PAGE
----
October 20, 2010

A Walk in the Woods: Painted by Lichens

When I take my daily walk in the woods these days, it is a very noisy stroll: the path is covered with browning fallen leaves, which are tossed and crunched, rustling and crackling, with every footstep; childhood memories re-emerge of splashing through piles of raked leaves. With the waning color of leaves comes an awareness of more subtle coloration on trees and rocks: the swaths, splotches and spots of lichens. Above, a tree trunk is covered in a beautiful pale green, as though a woodsman had come through the forest with a bucket of paint and large brush, marking certain trees.

Rocks too have their own lichens, from warm to cool bluish greens. The warm green on the lower rock is, I believe, a moss. They are all richly patterned on the rocks piled along a wall.

On a large old tree that I pass each day is a dusting of intense lime green lichen at its base. The color is so brilliant and seemingly out of place; I haven't seen this lichen anywhere else but on this one tree. We can almost imagine, looking at the photo, that we're seeing a satellite view of a mountainous tropical landscape.

I love the way the irregular patches of white lichens are arrayed on the rocks along with cool and darker greens; I can see an abstract painting, the various textures playing off against the gently sloping diagonals, creating a vigorous composition.

And here, a very subtle painting, of whites, grays, and soft reds, and for contrast, a corner of rich green (moss? liverwort?). The colors, alone and in relation, of the lichens are an inspiration, and I make a note to myself to pay attention to them.


  1. I've been trying to grow a moss garden in my backyard for a few years. I have some moss so consider what I have a success. Mainly the tall oak trees suck all the water out of the ground and then in the fall, I'm out trying to keep the ground clear of leaves and other debris. But the real reason I wrote is to say wear a hat and beware of falling acorns. They hurt when they hit one in the head. Cool blog! Sincerely, from a moss lover.

  2. welcome, wetoilpaint. I've never tried planting mosses, but many grow in my yard on their own. I wonder if you've read Robin Wall Kimmerer's book "Gathering Moss: A Natural and Cultural History of Mosses", which is a terrific book, a series of fascinating essays on mosses. As for the acorns, we don't have oak trees in the woods around here in northern Vermont, so no worries.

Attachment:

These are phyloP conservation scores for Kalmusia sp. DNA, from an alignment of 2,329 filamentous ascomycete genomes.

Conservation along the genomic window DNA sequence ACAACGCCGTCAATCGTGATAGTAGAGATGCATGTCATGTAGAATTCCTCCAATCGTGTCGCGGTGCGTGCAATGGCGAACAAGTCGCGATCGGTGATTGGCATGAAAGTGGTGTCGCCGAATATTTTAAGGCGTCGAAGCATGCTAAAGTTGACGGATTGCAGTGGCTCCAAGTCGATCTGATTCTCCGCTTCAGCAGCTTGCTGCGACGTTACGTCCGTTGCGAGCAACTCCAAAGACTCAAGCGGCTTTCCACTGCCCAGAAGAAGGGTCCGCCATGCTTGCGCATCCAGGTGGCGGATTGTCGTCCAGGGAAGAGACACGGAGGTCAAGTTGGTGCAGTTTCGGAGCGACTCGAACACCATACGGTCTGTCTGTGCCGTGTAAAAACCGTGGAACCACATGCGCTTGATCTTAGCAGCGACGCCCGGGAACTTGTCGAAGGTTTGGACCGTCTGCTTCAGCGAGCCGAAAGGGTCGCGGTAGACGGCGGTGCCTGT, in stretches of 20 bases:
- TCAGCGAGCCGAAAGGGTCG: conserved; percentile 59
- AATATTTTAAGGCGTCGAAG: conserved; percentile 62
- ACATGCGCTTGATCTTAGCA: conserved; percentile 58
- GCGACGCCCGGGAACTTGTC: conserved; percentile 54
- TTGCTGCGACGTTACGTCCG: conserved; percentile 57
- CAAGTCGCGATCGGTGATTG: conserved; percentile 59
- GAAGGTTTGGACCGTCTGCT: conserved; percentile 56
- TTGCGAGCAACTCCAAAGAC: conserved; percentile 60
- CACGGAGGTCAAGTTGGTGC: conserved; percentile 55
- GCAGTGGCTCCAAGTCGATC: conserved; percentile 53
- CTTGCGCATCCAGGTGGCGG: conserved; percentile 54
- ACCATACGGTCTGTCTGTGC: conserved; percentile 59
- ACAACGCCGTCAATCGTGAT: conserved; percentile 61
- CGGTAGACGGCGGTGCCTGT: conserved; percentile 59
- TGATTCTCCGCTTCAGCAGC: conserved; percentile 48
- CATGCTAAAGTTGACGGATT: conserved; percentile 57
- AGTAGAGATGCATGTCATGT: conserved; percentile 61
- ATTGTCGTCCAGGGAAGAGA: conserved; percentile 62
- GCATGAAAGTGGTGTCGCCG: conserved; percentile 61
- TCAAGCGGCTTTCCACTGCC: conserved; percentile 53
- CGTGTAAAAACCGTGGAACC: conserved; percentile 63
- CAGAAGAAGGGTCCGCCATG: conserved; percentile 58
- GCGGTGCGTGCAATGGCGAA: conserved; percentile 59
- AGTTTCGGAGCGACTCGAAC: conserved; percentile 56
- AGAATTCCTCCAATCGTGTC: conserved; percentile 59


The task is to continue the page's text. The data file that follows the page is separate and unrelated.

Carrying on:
3. Thanks for the welcome. I just came across your most interesting blog last night. What an enjoyable experience.I am a fan, so, very happy to meet your acquaintance online.

    I haven't read Robin's book and thank you for introducing me to her essays. I will put this on my reading list as I find the subject of mosses interesting.

    My moss just started growing in the yard. I've just spread it around by sweeping the ground after a rain. This technique is working to build bigger moss area although in patches.

    It is a shame oaks do not grow everywhere. They are very beautiful trees. In the summer they provide the kind of shade one can enjoy to cool off from oppressive southern heat. In the fall they are a tree to be wary of fallen acorns. Not only will the acorns hit you in the head but the roundish shape of acorns on the ground can cause you to slip and slide while walking. It can be like walking on a floor covered in marbles.

  4. Love seeing your take on lichens. Yes, the last one is a lovely painting. I am surprised how many lichen were in AZ, but unfortunately my camera was without battery power when I was walking yesterday. I had to hold those lichen spottings in my mind's eye.

  5. thanks Maggie. I think that lichens can be found pretty much everywhere; they're pretty tough.